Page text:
The knowledge of rhinoplasty spread from India to Arabia and
Persia and from there to Egypt and Italy in the 15th century.
The first translation of Sushruta Samhita was in Latin by
Hessler in 1844 and in Arabic by Ibn Abi Usaybia (1203-1269 AD)
and later into German by Vellurs. Bhishagratna translated it in
English in 1907.
Although the British lived in India for a long time, they were
not aware of Indian Rhinoplasty till 1793. Mr. James Findlay and
Mr. Thomas Crusoe who were surgeons at the British Residency in
Poona in 1793 witnessed the operation on “Cowasjee” and reported
the details of the operation in the Madras Gazette. The same
operation on Cowasjee was later published in Gentleman’s
magazine, London, Oct. 1794 by a letter from Mr. Lucas
as follows: “Cowasjee, a Mahratta of the caste of the
husbandmen, he was a bullock driver with the English Army in the
war of 1792, and was made prisoner by Tipu Sultan, who cut off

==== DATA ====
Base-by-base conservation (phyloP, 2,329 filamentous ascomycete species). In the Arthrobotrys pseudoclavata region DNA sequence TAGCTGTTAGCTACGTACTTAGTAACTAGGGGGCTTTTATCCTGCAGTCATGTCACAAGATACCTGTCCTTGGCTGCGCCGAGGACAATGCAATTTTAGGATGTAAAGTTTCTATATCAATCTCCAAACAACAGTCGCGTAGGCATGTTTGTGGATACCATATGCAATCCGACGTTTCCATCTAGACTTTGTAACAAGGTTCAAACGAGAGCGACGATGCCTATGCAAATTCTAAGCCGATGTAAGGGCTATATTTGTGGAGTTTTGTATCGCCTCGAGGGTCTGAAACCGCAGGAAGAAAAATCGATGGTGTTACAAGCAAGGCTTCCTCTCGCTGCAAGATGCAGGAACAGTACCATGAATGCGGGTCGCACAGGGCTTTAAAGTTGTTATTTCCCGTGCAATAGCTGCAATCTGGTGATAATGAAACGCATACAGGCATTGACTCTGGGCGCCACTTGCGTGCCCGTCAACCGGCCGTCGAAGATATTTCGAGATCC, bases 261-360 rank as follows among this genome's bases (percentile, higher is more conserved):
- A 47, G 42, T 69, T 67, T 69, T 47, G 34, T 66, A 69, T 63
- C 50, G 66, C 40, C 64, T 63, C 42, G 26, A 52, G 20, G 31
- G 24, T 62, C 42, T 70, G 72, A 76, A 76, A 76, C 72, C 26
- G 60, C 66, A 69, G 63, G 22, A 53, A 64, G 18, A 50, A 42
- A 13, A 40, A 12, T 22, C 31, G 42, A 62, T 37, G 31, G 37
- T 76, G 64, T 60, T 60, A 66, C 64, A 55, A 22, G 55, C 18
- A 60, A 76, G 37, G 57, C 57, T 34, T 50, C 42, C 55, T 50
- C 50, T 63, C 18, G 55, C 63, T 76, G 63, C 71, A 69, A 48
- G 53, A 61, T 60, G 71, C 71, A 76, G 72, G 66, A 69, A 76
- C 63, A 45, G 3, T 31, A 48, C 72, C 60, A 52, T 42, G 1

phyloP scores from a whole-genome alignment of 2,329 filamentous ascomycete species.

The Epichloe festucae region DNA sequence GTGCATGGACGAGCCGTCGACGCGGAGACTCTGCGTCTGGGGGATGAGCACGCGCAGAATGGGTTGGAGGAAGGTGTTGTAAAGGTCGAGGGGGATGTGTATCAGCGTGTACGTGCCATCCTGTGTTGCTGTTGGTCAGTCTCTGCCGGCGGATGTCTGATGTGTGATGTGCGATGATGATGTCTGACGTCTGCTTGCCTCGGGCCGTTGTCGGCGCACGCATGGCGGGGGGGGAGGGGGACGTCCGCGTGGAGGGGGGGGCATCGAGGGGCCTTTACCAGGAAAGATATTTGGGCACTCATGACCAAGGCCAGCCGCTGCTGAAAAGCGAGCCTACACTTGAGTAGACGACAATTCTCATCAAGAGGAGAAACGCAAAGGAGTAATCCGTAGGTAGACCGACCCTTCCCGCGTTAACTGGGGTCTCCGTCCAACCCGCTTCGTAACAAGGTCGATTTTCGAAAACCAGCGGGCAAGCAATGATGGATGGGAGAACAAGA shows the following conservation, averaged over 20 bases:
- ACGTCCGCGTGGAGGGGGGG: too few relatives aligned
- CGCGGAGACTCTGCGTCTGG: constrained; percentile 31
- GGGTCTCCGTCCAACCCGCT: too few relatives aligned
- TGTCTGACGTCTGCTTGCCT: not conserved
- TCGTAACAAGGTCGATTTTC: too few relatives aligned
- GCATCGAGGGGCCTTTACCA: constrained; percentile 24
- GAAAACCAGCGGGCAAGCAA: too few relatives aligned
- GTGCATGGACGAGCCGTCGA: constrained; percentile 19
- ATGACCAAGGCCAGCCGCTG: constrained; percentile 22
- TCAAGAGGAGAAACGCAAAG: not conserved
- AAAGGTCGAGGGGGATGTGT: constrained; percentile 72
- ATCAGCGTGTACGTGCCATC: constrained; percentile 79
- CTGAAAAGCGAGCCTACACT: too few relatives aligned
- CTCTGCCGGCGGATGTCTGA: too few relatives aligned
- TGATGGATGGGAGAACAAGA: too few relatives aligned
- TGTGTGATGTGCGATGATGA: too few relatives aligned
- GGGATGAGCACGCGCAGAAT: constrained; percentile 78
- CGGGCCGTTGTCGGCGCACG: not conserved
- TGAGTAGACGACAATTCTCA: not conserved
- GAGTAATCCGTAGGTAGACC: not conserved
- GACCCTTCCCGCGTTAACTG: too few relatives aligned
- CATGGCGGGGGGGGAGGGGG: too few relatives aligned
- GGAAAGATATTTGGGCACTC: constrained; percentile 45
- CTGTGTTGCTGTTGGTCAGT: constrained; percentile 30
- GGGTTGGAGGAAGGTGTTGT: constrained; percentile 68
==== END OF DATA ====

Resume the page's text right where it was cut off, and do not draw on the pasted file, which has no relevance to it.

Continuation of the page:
his nose and one of his hands. He joined the Bombay Army near
Seringapatam. For about 1 year he remained without a nose, when
he had a new one put on by a man of the Brickmaker (potter’s)
caste near Poona”.
Towards the end of the 19th century, two important works were
published in India. One was titled “Rhinoplasty” by Tribhovandas
Motichand Shah in 1889, who was then the Chief Medical Officer
of Junagadh. He described over a hundred cases treated by him in
4 years and gave minute operative details and discussed the
advantages of forehead rhinoplasty. He used paper to make a
pattern and used anesthesia. (Till now there was no mention of
anaesthesia. Patients were just given wine to drink before
surgery.) His name became a legend and it was said that “Kalu
cuts the nose and Tribhovan reconstructs it”. Kalu was a local
dacoit of that time who used to cut off people’s noses. The
other book was “Rhinoplasty operations, with a description of
recent improvements in the Indian method” by Keegan in 1900.Even
today, the western world gives credit to India for rhinoplasty
called as the Indian Rhinoplasty. This of course, later received
a few modifications, but the basic principles as laid down by
Sushruta remain the same